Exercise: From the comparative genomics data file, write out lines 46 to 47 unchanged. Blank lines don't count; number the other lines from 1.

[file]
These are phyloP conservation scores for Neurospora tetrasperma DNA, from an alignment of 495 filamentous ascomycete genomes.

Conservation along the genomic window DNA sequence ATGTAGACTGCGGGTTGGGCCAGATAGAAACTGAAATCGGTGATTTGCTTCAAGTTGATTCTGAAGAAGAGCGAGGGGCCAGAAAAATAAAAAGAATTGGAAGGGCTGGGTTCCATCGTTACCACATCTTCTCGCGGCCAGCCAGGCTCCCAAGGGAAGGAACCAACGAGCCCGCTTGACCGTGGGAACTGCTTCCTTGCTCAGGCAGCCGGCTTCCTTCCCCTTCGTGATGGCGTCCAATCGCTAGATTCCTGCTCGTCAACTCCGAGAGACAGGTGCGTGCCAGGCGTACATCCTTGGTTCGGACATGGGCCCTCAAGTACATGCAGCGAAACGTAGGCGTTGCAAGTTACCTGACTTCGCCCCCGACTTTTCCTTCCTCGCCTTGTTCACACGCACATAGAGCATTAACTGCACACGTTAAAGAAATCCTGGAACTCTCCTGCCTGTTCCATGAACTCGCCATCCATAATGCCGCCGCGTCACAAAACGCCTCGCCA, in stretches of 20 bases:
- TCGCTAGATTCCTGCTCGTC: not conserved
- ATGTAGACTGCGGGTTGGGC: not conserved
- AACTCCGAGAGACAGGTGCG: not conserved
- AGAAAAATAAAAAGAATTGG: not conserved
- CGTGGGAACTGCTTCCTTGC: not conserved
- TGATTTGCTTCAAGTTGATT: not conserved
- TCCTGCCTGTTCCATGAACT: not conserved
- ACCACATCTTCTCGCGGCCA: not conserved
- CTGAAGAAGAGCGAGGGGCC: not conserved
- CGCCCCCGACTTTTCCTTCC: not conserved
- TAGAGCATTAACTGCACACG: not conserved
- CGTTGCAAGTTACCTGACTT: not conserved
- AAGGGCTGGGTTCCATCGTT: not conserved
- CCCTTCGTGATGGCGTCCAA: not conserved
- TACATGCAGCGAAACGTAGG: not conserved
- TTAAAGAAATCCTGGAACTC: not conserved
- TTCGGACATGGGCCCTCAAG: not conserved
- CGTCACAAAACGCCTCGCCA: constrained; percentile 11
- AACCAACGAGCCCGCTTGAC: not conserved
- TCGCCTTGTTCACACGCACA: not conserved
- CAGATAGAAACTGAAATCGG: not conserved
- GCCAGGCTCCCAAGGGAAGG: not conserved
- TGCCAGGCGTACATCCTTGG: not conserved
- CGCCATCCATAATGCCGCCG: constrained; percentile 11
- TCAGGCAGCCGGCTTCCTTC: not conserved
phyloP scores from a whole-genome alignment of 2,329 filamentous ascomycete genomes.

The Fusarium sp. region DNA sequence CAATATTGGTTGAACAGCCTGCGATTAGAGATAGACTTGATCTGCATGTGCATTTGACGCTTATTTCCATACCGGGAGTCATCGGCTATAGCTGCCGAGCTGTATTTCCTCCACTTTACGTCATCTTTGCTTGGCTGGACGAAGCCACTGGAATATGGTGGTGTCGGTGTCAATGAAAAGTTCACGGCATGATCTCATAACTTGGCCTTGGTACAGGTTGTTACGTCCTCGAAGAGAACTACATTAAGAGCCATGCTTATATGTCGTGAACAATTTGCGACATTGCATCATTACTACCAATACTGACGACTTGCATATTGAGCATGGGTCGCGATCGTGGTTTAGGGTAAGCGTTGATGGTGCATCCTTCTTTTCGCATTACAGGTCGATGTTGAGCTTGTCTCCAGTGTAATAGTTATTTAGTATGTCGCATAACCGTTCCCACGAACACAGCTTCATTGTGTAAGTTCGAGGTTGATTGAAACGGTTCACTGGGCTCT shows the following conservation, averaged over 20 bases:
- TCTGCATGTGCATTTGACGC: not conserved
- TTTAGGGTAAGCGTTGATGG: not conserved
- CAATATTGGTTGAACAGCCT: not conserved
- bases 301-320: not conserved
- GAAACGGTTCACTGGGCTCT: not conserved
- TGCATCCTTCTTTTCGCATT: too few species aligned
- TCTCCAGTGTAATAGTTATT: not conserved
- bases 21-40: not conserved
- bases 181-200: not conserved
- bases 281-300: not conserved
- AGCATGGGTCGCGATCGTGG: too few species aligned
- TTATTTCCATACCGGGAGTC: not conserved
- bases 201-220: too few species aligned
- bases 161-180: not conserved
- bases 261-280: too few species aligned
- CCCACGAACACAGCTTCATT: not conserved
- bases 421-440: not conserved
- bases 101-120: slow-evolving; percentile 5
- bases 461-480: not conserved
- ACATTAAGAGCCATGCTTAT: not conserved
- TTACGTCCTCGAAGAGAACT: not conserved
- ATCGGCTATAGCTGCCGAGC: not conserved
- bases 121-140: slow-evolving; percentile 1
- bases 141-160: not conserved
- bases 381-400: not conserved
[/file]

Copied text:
- bases 421-440: not conserved
- bases 101-120: slow-evolving; percentile 5